Thursday, February 9, 2012

Slang Terms for Law Enforcement


I was recently reading an English mystery and the author talked about "panda cars." It took me a minute and absorbing the story content to realize he was talking about police cars. I did research on the term “panda cars.” This opened up a plethora of terms about law enforcement terms. While looking up panda car, I came across several sources that listed dialectic and slang terms for police cars and police officers used in the United States. You might choose to use one of the following terms to make your story or novel more believable or fun.

Alternate names for police cars:

---in England the slang term is “jam sandwiches” because their cars are white with an orange strip running through the middle, i.e., orange jam between two pieces of white bread

---cherry tops, bubble tops (red light atop police cars)

---spooks, bares (aka bears), no see ‘ums (unmarked cars)

---cruiser cars, squad cars, area cars, marked unit, chase cars, Tijuana taxi

---Black Maria (Mariah), Black Mary for police vans; origin unknown but it is thought it started in Great Britain where police carriages painted black and drawn by horses were used for transporting large numbers of prisoners or police officers. Often called Mother’s Heart as there is always “room for one more”

---paddy wagon; origin possibly from US immigrants where people of Irish descent were often policemen or the beds of horse drawn wagons were padded; pound wagon

---bear in the sky, bear in the air, spy in the sky, fly in the sky (police officers in helicopters)

Alternate names for lights on police cars:

---blue light specials, bubble gum lights, rotary lights, bar lights (most commonly used now), roof lights, flashers, turret lights, rotating lights

Alternate sounds for sirens:

---hi-lo (sound can be regulated to high or low), continuous, wails or yelps

Alternate names for police officers; (remember some of these are used by gang members, criminals, movie characters and are not to be perceived as racial slurs by the author)

---5-0 (from TV series (Hawaii 5-0 which got its name from Hawaii being the 50th state admitted to the union)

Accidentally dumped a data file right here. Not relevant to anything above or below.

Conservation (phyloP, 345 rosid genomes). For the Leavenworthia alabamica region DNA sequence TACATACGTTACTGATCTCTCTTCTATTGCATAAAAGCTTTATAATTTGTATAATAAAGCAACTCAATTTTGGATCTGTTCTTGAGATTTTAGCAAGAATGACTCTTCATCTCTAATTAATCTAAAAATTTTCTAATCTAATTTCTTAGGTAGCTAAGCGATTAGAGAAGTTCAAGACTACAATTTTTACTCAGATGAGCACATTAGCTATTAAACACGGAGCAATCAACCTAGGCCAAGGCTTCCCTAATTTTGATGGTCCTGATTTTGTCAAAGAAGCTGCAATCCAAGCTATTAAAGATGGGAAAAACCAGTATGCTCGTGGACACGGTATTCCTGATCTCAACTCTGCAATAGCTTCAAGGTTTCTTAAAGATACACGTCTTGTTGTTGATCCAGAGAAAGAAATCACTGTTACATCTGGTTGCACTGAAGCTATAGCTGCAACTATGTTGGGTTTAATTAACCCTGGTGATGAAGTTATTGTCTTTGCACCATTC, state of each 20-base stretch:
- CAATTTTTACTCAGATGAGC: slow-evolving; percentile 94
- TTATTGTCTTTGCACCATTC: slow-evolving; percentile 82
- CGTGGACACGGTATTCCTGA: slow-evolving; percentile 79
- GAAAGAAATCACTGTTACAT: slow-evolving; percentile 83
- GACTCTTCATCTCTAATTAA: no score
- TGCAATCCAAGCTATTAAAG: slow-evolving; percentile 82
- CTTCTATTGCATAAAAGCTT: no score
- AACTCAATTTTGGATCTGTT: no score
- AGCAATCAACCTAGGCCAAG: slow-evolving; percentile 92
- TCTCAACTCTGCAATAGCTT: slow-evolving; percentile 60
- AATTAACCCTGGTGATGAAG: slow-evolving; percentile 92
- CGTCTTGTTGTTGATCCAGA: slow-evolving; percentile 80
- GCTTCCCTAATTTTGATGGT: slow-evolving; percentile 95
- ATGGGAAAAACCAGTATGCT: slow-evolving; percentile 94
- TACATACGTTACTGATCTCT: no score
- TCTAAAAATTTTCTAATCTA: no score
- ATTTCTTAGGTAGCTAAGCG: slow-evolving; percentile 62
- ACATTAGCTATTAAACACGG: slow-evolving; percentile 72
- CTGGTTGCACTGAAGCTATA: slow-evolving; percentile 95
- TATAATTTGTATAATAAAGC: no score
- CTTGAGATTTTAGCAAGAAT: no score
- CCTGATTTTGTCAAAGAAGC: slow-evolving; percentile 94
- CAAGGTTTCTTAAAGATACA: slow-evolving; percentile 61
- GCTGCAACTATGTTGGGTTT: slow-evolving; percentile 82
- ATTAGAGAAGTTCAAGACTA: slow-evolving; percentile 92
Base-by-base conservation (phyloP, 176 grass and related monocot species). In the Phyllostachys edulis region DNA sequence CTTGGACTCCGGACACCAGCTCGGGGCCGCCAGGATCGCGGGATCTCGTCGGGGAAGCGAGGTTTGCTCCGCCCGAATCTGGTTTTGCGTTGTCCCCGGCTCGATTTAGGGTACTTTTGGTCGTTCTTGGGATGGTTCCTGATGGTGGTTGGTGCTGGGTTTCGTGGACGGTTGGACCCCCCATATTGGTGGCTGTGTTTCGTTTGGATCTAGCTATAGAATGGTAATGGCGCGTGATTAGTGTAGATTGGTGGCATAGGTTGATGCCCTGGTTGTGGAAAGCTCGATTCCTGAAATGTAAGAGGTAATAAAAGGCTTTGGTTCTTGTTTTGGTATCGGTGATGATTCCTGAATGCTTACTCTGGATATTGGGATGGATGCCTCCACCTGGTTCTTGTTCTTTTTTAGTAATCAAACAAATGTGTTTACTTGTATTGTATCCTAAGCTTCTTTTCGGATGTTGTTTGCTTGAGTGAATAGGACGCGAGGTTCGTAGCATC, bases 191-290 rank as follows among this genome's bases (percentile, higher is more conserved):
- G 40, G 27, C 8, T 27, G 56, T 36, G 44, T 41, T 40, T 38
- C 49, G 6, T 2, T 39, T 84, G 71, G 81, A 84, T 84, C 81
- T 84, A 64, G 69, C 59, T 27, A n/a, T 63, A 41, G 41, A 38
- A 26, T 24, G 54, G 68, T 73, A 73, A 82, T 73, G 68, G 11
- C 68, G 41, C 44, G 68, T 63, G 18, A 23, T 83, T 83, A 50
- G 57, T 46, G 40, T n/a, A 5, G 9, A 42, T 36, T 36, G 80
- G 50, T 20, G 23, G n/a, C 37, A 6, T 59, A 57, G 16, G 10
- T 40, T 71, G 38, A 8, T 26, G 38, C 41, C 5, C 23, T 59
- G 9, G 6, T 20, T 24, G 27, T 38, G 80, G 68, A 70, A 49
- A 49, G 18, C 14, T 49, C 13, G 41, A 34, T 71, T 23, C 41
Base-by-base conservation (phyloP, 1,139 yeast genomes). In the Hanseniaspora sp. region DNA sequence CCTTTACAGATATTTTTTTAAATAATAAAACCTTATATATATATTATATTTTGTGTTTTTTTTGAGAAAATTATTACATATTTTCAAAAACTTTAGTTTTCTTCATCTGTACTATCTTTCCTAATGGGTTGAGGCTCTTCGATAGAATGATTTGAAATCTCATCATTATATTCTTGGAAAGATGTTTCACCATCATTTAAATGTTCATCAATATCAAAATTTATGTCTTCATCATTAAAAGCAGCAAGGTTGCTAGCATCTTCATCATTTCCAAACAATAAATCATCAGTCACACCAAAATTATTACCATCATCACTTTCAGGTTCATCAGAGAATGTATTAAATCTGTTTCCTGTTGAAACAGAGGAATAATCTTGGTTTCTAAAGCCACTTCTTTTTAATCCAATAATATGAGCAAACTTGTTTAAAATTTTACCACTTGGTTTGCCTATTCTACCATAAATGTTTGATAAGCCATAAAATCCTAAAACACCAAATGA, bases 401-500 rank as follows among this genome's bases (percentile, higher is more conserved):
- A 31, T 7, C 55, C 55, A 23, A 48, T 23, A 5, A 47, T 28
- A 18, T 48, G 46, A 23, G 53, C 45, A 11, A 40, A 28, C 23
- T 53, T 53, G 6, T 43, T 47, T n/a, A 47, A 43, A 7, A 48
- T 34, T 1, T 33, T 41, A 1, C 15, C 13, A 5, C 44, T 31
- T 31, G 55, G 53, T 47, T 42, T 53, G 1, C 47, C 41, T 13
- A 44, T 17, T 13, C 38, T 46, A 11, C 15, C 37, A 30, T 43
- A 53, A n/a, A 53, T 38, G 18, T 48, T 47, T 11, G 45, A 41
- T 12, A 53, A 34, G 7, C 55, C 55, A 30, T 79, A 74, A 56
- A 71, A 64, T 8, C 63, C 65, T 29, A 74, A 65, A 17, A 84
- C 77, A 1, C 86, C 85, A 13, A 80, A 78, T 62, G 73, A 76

--pig, bacon, swine derived from the 1960’s and now popular again

---Barney (for Barney Fife in the Andy Griffith TV show); Bronze (from Mel Gibson movie “Mad Max”)

---bear (Smoky The Bear because of the uniform hats many police departments issue)

---berry, blueboy, boys in blue (because of the color of the uniforms)

---bulls (usually from police for railroad cars but often for regular police)

---city kitty, cherry toppers, copper

---do-do nutters, the do-dos (stereotype of policemen always stopping to buy doughnuts

---DRCs ( dirty rotten coppers)

---Evil Knieval or county mountie (motorcycle police personnel)

---New York’s (or other city) finest; flatfoot, the fuzz

---FBI (fibbies, first bunch of idiots)

---urban cowboys, or urban posses; mounties (police on horseback)

---LEO (law enforcement officer), local yokel

---mama bear, and derogatorily Miss Piggy, honey bear (female officer )

---Po-po or Po slang used by youth and gang artists

---rollers, snippers (usually used by blacks in North America)

---The Thin Blue Line

---disco pig (policeman driving in a police vehicle with lights flashing)

---furry torpedo (police dog)

---shoofly (undercover police investigating other police officers)

Of other interest to writers of crime are the codes used by police personnel to communicate via their radios. Research showed me that there are no standardized codes used across the United States. The meaning of a number such as 10-40 or 10-67 can vary from state to state. Check with the law enforcement department in the state in which your scene takes place.

www.urbandictionary.com; www.thefeedictionary.com; www.wikipedia.com

1 comment:

Mary Jane Honegger said...

This is the type of knowledge that helps readers relate to your writing and gives you credibility. That's a big 10-4 good buddy!